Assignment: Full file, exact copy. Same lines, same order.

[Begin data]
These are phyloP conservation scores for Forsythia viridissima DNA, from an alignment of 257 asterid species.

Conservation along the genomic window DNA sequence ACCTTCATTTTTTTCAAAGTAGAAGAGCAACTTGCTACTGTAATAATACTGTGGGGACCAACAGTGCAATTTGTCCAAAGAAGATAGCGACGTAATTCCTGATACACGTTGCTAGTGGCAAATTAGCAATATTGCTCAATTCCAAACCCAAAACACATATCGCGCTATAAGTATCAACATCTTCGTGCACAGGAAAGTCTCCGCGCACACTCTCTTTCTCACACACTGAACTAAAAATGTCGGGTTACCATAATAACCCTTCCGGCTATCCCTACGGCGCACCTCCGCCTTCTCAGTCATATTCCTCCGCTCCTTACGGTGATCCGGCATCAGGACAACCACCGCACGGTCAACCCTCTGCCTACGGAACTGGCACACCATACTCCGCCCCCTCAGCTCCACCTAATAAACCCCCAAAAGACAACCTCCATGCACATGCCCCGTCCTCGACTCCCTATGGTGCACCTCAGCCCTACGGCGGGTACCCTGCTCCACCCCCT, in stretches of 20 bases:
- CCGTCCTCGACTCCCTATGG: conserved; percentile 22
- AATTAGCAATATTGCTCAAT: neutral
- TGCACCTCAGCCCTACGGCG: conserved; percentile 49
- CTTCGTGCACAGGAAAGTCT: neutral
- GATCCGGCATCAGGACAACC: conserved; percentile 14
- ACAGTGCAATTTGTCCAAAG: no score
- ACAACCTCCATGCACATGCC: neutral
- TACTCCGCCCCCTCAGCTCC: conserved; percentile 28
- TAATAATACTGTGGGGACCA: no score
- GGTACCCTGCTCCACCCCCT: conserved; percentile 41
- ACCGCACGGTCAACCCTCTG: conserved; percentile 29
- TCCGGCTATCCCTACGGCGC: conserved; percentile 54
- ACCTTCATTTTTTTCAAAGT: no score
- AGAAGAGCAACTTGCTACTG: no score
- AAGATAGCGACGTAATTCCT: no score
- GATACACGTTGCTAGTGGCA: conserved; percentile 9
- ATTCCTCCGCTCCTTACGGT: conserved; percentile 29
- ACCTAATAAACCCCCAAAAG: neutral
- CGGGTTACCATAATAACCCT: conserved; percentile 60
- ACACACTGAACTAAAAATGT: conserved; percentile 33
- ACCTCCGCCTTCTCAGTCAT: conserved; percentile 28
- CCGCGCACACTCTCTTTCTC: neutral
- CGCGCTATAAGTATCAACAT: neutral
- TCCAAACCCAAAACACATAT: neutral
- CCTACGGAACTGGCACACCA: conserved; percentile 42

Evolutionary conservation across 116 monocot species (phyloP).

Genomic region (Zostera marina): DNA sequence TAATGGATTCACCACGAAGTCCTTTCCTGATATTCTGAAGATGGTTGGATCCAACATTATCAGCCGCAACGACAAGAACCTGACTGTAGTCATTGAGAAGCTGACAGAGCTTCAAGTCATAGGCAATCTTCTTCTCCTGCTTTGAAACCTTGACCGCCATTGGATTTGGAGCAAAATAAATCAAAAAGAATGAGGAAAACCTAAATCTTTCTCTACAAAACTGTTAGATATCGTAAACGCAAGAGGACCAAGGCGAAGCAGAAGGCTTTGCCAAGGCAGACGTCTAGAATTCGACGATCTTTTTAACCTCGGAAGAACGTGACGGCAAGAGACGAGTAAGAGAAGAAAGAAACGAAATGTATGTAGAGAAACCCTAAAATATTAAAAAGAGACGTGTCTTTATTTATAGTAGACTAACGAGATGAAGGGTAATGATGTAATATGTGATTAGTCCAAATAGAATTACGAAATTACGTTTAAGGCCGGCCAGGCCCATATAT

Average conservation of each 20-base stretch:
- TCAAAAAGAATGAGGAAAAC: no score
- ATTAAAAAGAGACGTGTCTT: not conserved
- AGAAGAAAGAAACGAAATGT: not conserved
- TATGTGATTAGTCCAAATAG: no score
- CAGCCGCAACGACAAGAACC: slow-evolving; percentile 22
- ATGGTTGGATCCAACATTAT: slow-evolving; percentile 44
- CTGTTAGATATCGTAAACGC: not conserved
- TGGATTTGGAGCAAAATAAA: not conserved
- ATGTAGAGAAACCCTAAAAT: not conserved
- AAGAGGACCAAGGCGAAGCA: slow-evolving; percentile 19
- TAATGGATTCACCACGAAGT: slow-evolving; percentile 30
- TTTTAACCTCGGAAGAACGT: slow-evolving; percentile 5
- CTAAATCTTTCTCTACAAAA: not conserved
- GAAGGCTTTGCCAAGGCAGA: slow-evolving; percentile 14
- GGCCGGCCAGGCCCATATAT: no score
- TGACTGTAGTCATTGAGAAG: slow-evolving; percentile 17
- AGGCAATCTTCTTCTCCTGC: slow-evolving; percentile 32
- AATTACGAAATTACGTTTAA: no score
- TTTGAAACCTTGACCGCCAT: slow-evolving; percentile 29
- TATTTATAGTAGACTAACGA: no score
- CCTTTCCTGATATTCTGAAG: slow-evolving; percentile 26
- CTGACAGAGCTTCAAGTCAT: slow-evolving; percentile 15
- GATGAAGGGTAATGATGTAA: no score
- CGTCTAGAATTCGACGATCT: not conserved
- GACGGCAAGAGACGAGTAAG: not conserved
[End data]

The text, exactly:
These are phyloP conservation scores for Forsythia viridissima DNA, from an alignment of 257 asterid species.

Conservation along the genomic window DNA sequence ACCTTCATTTTTTTCAAAGTAGAAGAGCAACTTGCTACTGTAATAATACTGTGGGGACCAACAGTGCAATTTGTCCAAAGAAGATAGCGACGTAATTCCTGATACACGTTGCTAGTGGCAAATTAGCAATATTGCTCAATTCCAAACCCAAAACACATATCGCGCTATAAGTATCAACATCTTCGTGCACAGGAAAGTCTCCGCGCACACTCTCTTTCTCACACACTGAACTAAAAATGTCGGGTTACCATAATAACCCTTCCGGCTATCCCTACGGCGCACCTCCGCCTTCTCAGTCATATTCCTCCGCTCCTTACGGTGATCCGGCATCAGGACAACCACCGCACGGTCAACCCTCTGCCTACGGAACTGGCACACCATACTCCGCCCCCTCAGCTCCACCTAATAAACCCCCAAAAGACAACCTCCATGCACATGCCCCGTCCTCGACTCCCTATGGTGCACCTCAGCCCTACGGCGGGTACCCTGCTCCACCCCCT, in stretches of 20 bases:
- CCGTCCTCGACTCCCTATGG: conserved; percentile 22
- AATTAGCAATATTGCTCAAT: neutral
- TGCACCTCAGCCCTACGGCG: conserved; percentile 49
- CTTCGTGCACAGGAAAGTCT: neutral
- GATCCGGCATCAGGACAACC: conserved; percentile 14
- ACAGTGCAATTTGTCCAAAG: no score
- ACAACCTCCATGCACATGCC: neutral
- TACTCCGCCCCCTCAGCTCC: conserved; percentile 28
- TAATAATACTGTGGGGACCA: no score
- GGTACCCTGCTCCACCCCCT: conserved; percentile 41
- ACCGCACGGTCAACCCTCTG: conserved; percentile 29
- TCCGGCTATCCCTACGGCGC: conserved; percentile 54
- ACCTTCATTTTTTTCAAAGT: no score
- AGAAGAGCAACTTGCTACTG: no score
- AAGATAGCGACGTAATTCCT: no score
- GATACACGTTGCTAGTGGCA: conserved; percentile 9
- ATTCCTCCGCTCCTTACGGT: conserved; percentile 29
- ACCTAATAAACCCCCAAAAG: neutral
- CGGGTTACCATAATAACCCT: conserved; percentile 60
- ACACACTGAACTAAAAATGT: conserved; percentile 33
- ACCTCCGCCTTCTCAGTCAT: conserved; percentile 28
- CCGCGCACACTCTCTTTCTC: neutral
- CGCGCTATAAGTATCAACAT: neutral
- TCCAAACCCAAAACACATAT: neutral
- CCTACGGAACTGGCACACCA: conserved; percentile 42

Evolutionary conservation across 116 monocot species (phyloP).

Genomic region (Zostera marina): DNA sequence TAATGGATTCACCACGAAGTCCTTTCCTGATATTCTGAAGATGGTTGGATCCAACATTATCAGCCGCAACGACAAGAACCTGACTGTAGTCATTGAGAAGCTGACAGAGCTTCAAGTCATAGGCAATCTTCTTCTCCTGCTTTGAAACCTTGACCGCCATTGGATTTGGAGCAAAATAAATCAAAAAGAATGAGGAAAACCTAAATCTTTCTCTACAAAACTGTTAGATATCGTAAACGCAAGAGGACCAAGGCGAAGCAGAAGGCTTTGCCAAGGCAGACGTCTAGAATTCGACGATCTTTTTAACCTCGGAAGAACGTGACGGCAAGAGACGAGTAAGAGAAGAAAGAAACGAAATGTATGTAGAGAAACCCTAAAATATTAAAAAGAGACGTGTCTTTATTTATAGTAGACTAACGAGATGAAGGGTAATGATGTAATATGTGATTAGTCCAAATAGAATTACGAAATTACGTTTAAGGCCGGCCAGGCCCATATAT

Average conservation of each 20-base stretch:
- TCAAAAAGAATGAGGAAAAC: no score
- ATTAAAAAGAGACGTGTCTT: not conserved
- AGAAGAAAGAAACGAAATGT: not conserved
- TATGTGATTAGTCCAAATAG: no score
- CAGCCGCAACGACAAGAACC: slow-evolving; percentile 22
- ATGGTTGGATCCAACATTAT: slow-evolving; percentile 44
- CTGTTAGATATCGTAAACGC: not conserved
- TGGATTTGGAGCAAAATAAA: not conserved
- ATGTAGAGAAACCCTAAAAT: not conserved
- AAGAGGACCAAGGCGAAGCA: slow-evolving; percentile 19
- TAATGGATTCACCACGAAGT: slow-evolving; percentile 30
- TTTTAACCTCGGAAGAACGT: slow-evolving; percentile 5
- CTAAATCTTTCTCTACAAAA: not conserved
- GAAGGCTTTGCCAAGGCAGA: slow-evolving; percentile 14
- GGCCGGCCAGGCCCATATAT: no score
- TGACTGTAGTCATTGAGAAG: slow-evolving; percentile 17
- AGGCAATCTTCTTCTCCTGC: slow-evolving; percentile 32
- AATTACGAAATTACGTTTAA: no score
- TTTGAAACCTTGACCGCCAT: slow-evolving; percentile 29
- TATTTATAGTAGACTAACGA: no score
- CCTTTCCTGATATTCTGAAG: slow-evolving; percentile 26
- CTGACAGAGCTTCAAGTCAT: slow-evolving; percentile 15
- GATGAAGGGTAATGATGTAA: no score
- CGTCTAGAATTCGACGATCT: not conserved
- GACGGCAAGAGACGAGTAAG: not conserved